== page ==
From this point on, we should not go any further, because the wall is dangerous to collapse in many places here. This can be seen in the fact that the watchtowers sometimes have huge cracks. That was impressive to see the wall in this bad condition.
So we went back again to continue the wall to the north. You really have to be careful here, because this Teiil is really not secured and sometimes also very steep. If the wall in Mutianyu is usually several meters wide, it is here by removals partly only 1-2 meters wide.
The Function of the Great Wall of China
The Great Wall of China was originally built as a purely defensive facility. The watchtowers were used for this purpose, of which there are said to have been up to 25,000 stück in the heyday of the building. They were signal towers in the first place, but at the same time they were also weapons depots. As soon as an enemy was spotted, a guard on the tower lit a fire, informing the surrounding towers of the approaching threat. In this way, a well-thought-out, effective protection systemwas created, which certainly played a major role in China’s path to becoming a world power. [Quelle chinesischemauer.net]
The restored part of the wall in Huanghuacheng
If you walk the wall in the other direction, you come to a longer partially restored piece. Restored does not mean that the wall looks like in Mutianyu or Badaling. But at least the decline was stopped. And again, there was no human soul to be seen. The ascent was very steep, strenuous and sweaty.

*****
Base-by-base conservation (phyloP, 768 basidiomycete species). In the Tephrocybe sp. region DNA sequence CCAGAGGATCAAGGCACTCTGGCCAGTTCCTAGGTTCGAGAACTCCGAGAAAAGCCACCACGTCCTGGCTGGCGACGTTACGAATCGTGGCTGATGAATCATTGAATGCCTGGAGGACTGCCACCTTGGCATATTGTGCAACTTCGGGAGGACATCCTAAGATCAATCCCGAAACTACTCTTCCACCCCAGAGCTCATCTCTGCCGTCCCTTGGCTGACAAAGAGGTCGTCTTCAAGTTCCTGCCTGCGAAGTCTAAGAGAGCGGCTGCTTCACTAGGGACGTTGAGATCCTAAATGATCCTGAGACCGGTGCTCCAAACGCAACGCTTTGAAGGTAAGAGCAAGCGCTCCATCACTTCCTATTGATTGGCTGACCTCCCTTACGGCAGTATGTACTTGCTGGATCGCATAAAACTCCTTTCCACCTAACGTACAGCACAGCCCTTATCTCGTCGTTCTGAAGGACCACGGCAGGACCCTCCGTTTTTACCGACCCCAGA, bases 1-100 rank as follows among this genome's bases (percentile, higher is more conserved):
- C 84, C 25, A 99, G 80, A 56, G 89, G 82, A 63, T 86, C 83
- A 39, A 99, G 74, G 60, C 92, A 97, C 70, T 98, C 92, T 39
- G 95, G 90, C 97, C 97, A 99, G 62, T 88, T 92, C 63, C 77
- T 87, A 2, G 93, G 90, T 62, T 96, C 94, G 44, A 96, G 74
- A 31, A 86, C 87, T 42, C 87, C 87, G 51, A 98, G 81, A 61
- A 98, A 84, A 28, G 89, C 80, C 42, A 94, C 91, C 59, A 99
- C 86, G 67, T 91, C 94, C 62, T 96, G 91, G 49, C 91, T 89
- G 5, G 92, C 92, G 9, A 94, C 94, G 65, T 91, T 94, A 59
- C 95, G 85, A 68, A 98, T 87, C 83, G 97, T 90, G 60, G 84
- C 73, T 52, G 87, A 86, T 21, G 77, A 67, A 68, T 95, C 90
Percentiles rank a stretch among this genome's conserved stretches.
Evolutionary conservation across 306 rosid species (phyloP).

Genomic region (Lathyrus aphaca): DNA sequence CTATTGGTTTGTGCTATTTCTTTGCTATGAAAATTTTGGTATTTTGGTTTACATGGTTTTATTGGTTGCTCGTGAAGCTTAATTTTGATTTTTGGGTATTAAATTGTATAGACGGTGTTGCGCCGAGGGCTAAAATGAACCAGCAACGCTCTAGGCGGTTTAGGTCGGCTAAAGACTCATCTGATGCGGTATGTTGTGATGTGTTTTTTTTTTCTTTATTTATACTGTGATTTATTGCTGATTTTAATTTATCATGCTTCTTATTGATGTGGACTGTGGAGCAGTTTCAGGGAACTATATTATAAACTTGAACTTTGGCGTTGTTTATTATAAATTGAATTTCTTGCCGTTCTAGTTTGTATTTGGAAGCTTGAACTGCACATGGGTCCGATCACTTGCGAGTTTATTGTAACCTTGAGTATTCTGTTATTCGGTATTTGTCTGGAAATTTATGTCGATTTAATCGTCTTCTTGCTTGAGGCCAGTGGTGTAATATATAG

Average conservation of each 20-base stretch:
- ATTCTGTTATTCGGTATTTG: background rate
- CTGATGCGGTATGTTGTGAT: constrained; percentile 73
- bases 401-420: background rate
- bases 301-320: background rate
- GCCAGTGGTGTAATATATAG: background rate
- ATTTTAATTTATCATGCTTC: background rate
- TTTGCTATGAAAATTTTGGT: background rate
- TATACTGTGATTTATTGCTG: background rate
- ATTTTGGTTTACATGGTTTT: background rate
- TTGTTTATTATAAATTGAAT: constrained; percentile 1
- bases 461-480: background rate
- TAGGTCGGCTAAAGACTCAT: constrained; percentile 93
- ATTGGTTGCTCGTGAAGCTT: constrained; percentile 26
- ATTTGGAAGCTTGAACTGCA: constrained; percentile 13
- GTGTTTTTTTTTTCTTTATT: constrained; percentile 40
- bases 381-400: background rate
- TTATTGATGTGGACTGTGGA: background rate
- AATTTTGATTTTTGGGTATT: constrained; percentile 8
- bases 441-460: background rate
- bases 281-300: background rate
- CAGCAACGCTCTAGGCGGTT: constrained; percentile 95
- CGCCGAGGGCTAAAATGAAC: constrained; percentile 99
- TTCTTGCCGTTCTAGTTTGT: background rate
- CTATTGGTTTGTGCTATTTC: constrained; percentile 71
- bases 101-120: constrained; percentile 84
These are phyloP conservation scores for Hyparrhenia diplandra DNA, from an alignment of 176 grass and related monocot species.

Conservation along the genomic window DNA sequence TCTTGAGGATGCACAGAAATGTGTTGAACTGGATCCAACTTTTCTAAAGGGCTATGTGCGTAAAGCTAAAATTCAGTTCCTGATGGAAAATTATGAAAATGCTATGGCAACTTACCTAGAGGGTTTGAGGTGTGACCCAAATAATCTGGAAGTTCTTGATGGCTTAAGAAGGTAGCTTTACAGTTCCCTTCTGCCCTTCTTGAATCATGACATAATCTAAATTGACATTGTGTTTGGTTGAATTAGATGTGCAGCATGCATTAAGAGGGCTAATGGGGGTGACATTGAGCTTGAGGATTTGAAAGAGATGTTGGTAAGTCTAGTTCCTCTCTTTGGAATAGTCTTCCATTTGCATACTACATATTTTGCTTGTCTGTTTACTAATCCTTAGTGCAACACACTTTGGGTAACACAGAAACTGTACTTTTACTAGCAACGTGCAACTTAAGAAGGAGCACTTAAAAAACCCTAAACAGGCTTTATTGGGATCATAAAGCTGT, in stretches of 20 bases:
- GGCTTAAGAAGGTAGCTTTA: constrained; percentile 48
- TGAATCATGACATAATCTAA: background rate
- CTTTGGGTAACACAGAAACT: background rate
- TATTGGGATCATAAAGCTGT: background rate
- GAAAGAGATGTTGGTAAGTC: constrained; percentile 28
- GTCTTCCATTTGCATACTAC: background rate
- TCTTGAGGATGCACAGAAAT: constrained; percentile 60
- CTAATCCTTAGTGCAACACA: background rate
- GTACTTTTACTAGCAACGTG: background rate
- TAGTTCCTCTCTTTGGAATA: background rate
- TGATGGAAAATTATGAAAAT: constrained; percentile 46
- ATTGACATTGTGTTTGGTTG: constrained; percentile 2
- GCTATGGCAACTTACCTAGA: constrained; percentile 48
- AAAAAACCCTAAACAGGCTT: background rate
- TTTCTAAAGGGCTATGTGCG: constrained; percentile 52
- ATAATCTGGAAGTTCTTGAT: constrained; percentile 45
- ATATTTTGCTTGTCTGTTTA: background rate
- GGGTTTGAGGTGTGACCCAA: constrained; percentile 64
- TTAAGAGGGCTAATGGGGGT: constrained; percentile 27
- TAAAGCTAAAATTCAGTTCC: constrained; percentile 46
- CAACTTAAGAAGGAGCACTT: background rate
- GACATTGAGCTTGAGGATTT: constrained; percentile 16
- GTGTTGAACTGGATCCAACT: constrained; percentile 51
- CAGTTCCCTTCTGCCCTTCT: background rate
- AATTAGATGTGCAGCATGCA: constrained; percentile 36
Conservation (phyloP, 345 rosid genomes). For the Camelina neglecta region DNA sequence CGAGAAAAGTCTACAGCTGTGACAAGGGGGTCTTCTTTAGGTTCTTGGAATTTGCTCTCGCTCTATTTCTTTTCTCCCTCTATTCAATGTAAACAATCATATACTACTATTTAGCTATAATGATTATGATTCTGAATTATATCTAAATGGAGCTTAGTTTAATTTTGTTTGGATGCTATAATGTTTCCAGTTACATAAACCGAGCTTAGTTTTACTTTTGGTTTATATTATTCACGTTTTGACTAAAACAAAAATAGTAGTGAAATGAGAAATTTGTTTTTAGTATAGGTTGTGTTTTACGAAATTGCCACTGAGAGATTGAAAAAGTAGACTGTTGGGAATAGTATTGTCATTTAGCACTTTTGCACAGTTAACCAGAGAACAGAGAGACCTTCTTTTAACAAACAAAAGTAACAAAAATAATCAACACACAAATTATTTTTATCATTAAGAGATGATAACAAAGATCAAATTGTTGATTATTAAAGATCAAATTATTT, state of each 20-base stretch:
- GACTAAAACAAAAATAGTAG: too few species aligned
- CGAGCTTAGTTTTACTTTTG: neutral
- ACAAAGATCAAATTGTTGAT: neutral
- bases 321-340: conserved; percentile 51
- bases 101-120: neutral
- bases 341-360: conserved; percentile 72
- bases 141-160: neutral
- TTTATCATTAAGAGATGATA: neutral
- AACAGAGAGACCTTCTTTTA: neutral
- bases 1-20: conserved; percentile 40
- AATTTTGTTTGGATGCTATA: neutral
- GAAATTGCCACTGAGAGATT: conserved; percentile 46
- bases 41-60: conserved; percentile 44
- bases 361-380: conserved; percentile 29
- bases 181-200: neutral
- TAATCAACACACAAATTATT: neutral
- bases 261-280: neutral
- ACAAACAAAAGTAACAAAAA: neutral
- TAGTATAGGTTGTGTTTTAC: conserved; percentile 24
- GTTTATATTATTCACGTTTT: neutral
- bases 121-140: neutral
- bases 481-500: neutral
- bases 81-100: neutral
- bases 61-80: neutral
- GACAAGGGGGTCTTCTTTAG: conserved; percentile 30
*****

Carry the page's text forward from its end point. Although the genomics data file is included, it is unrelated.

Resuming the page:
No matter how strenuous the ascent in the temperatures is – the view from the top point has compensated for everything. The sheer madness! To be so completely alone in such a great place on the wall is an absolutely grandiose feeling. At this point you can see perfectly how the wall winds over the mountain slopes for miles.
From here we then cautiously started the descent towards the valley.
Shortly before reaching the valley, a small private path descends from the wall. Our guide had previously clarified that we can use the path. In fact, access to the wall (probably for security reasons) is not allowed at this point.
Our video of the Great Wall of China at Huanghuacheng
Here is a little video of our walk on the Great Wall of China near Huanghuacheng.
In the valley we had together with our guide in a small local inn a well-deserved, typical local lunch, which was very tasty. After two hours by car we arrived back in Beijing then our guide at Silk Market – a big fake market – let us out, because we wanted to stroll a bit here. Around 9 p.m. we were back in the hotel after a long and exhausting day. What a great experience! 🙂
All travelogues from ChinaWe find China incredibly exciting as a travel destination. The culture, the history, modern cities, UNESCO world heritage sites - the country is really huge and there is so much to see. So far we have only seen a small part of China, but we are certainly planning a longer trip there in the future.
» Hong Kong: Peak Tram & the viewpoint from Victoria Peak
» Hong Kong: Ten Thousand Buddhas Monastery & the Big Buddha
» China: Beijing – Our problem with the 72-hour transit visa
» China: Beijing – Tian’anmen Square & The Temple of Heaven
» China: Beijing – A daytrip to the New Summer Palace
» China: Beijing – Local Street Food at Wangfujing Snack Street
» China: Great Wall of China – The Wall Section at Mutianyu
» China: Great Wall of China – The Wall Section at Huanghuacheng
» China: Beijing – The Forbidden City & Jingshan Park